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From Hong Kong to New York
(or Cheung Chau to Weehawken)

The South China Sea from my Cheung Chau residence  
Manhattan from the bluff near our home in Weehawken  

At our wedding  

On 6 January 2001 Suzanne Smith and I were married in New York City.1 Before the service there was a choral music recital; at the party afterwards music was provided by Albert Narkolayev and his Mazel Tov Band.2 I had heard Albert playing with his band (then called Shalom Aleichem) at a Muslim wedding in Dushanbe, Tajikistan, in 1991 (HKFAA trip). I had been skeptical when he told me of his plans to come to New York, but he made it within the year. The 2001 version of his band, which had three members from his Dushanbe group, played traditional and modern Central Asian music as well as popular Western standards.

In May 2001 we moved to Weehawken, New Jersey.3 From our home there it is a 15 minute walk along and down the New Jersey Palisades to the Port Imperial Pier, from which one can take one of the (spectacular but increasingly expensive) New York Waterways ferries across the Hudson River, 7 minutes to the 38th Street Pier in mid-town, or 15 - 30 minutes to the World Financial Center or Pier 11 by Wall Street. (Unlike in Cheung Chau, one can also go by bus, which outside of the rush hours takes 10 minutes to Port Authority Bus Terminal).

From May 2009 to October 2013 we were back in Asia (Mumbai then Singapore). We then returned to Weehawken but still maintain an Asian base back in Cheung Chau.

Footnotes (Shorthand references are explained on a separate page)

1. Move to New York
And I joined the newly-formed New York Qin Society.

2. Albert Narkolayev and his Mazel Tov Band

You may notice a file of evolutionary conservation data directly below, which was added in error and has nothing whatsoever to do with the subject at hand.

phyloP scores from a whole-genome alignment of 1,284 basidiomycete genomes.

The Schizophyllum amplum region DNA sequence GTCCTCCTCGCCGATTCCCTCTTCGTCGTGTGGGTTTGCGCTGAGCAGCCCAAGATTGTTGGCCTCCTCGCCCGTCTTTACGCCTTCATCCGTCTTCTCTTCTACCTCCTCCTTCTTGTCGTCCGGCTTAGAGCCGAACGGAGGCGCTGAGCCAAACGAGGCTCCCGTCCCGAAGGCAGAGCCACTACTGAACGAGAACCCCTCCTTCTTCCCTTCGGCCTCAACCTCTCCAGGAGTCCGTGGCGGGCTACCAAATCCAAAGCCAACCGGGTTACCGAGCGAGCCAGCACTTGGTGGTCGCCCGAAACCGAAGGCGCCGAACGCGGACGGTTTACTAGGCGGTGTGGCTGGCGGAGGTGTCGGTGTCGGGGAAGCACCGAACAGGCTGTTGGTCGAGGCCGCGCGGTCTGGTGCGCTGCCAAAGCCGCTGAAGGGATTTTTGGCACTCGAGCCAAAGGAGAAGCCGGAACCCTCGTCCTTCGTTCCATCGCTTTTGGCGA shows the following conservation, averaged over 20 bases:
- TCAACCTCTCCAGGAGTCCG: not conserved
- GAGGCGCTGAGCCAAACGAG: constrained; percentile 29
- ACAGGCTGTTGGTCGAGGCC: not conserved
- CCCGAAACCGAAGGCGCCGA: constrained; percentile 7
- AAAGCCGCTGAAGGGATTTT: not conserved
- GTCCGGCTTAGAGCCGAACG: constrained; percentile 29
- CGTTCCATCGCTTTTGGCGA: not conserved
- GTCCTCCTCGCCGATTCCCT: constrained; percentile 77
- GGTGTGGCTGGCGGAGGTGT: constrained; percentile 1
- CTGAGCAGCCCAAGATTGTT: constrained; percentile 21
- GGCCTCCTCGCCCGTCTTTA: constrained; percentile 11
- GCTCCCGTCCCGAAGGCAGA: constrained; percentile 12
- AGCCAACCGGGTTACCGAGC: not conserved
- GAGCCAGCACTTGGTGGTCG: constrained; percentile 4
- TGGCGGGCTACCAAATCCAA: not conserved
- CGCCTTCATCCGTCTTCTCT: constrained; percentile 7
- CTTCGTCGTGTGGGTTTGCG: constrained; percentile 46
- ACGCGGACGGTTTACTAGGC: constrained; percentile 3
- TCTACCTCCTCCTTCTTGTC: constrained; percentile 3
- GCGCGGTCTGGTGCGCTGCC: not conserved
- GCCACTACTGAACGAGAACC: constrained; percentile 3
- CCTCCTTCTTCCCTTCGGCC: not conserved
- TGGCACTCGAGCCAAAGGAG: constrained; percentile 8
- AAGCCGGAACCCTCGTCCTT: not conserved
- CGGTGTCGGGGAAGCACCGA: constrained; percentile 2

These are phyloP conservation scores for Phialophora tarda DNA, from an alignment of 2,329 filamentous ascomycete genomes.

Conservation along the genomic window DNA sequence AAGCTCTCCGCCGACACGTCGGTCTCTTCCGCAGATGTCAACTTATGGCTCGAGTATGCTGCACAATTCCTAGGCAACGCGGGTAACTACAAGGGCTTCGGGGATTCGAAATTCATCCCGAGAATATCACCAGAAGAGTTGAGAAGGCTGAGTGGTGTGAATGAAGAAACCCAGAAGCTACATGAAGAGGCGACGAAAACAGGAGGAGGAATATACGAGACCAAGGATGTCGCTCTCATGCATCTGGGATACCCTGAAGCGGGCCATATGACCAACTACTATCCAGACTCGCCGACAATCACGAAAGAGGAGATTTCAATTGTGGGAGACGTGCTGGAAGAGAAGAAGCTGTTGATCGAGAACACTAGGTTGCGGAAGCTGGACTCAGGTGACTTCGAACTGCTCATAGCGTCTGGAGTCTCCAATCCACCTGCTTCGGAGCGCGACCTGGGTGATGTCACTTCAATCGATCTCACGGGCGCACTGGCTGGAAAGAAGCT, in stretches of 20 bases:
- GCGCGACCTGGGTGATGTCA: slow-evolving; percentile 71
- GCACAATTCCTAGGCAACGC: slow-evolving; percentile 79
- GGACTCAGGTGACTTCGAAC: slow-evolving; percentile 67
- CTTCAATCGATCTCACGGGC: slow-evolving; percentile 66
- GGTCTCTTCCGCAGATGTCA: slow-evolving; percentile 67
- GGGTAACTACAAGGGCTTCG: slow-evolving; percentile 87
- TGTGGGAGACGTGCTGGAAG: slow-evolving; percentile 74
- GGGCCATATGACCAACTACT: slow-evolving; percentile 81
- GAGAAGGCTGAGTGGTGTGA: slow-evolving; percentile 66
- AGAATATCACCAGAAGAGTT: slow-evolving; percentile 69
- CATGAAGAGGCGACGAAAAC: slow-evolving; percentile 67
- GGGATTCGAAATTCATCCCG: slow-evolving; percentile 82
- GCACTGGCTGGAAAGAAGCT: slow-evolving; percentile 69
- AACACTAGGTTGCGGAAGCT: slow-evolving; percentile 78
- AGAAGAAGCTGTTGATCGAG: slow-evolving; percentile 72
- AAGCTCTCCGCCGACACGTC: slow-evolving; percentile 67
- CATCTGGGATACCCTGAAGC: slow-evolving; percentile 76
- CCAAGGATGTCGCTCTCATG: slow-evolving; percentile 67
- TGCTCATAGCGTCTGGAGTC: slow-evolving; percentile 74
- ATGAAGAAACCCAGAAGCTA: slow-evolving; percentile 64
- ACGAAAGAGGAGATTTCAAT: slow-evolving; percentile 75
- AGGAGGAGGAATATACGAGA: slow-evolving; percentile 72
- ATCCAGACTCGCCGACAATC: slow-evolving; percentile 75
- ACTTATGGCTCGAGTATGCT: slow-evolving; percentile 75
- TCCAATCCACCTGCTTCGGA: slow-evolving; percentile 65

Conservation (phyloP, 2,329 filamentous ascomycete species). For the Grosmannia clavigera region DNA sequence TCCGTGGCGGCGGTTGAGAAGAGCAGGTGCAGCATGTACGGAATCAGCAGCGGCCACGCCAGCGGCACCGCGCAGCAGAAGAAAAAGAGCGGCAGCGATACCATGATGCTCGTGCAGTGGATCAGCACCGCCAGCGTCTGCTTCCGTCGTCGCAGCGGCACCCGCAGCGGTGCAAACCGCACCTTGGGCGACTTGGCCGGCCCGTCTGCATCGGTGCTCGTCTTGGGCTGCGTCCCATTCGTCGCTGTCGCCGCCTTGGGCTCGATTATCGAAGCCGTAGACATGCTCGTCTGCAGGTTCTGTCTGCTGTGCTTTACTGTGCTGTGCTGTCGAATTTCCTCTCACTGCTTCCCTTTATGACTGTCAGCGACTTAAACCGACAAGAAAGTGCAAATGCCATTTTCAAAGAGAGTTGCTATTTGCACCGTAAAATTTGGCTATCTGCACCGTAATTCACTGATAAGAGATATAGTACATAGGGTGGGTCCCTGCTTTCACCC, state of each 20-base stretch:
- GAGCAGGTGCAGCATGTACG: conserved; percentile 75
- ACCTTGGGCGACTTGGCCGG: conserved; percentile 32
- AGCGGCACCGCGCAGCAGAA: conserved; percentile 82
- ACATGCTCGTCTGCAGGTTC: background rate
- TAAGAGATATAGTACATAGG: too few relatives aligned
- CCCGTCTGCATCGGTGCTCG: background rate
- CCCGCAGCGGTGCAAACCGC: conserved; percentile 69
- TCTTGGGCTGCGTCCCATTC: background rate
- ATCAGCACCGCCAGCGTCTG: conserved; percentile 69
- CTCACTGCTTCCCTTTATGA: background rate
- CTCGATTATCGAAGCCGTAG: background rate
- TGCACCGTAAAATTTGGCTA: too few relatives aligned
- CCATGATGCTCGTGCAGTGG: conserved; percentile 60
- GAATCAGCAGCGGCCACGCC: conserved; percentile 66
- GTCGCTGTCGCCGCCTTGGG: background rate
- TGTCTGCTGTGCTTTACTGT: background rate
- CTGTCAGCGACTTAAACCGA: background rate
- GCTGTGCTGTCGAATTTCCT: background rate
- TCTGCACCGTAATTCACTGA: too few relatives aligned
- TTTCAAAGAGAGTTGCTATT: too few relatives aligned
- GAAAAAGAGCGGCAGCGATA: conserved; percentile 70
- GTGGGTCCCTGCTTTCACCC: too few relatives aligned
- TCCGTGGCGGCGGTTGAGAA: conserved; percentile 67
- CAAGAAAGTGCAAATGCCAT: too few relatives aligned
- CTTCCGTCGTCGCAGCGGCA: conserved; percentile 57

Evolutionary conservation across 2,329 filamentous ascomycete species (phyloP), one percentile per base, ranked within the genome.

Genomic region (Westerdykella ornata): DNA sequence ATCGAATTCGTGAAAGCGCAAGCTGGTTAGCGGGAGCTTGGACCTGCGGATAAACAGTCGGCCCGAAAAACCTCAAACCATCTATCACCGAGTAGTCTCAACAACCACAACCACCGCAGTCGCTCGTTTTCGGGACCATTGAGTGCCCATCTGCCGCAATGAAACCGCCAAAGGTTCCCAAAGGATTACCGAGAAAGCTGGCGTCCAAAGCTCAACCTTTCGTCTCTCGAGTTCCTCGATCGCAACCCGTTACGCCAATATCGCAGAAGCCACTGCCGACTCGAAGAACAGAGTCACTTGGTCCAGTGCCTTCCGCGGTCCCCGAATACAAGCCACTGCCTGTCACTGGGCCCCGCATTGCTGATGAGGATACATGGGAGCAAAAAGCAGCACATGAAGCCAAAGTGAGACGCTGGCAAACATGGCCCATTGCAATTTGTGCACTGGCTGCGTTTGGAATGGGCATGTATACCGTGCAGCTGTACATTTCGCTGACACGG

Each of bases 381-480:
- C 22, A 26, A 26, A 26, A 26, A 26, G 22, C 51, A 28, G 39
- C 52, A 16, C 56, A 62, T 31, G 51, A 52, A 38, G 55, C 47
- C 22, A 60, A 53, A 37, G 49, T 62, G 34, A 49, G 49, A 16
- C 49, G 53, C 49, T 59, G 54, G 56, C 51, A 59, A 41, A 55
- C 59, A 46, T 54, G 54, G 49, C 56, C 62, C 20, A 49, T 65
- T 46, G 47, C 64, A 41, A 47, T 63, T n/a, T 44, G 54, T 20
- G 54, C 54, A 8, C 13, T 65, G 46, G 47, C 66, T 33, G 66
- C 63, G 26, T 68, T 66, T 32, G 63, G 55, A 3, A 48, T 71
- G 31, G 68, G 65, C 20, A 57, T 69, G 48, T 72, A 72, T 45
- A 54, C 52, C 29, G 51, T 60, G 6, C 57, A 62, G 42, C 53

Many video clips of Albert and his band can be found online, including ones from a tour back to Dushanbe. The music they normally play is generally called "Bukharian". Many of the leading musicians in this style were Jewish, and Bukhara (now in Uzbekistan) had the oldest Jewish community in Central Asia (some claim the world, dating it to the Babylonian Captivity [Wiki]). There is some discussion of this music online, though as of 2010 the entry "Music" under the Wikipedia article Bukharan Jews confused this popular genre with one of its sources, the traditional form called Shashmaqam (Wiki). See also Ted Levin (Wiki), 100,000 Fools of God: Musical Travels in Central Asia (Indiana University Press, 1999). In 2010 Ted wrote me that it had become "common...for Bukharan Jewish musicians from the communities in New York and Tel Aviv to return to Central Asia to perform at big weddings (very prestigious for the families) and state-sponsored festivals (demonstrates the continuing grip of the Motherland on the diaspora)...."

3. Weehawken, New Jersey
See Weehawken History (and Time Machine), the Township of Weehawken, and this NY Times about a valuable nearby cliffside property, as well as Wikiwand (Weehawken Public Library) and Wikipedia (Weehawken).

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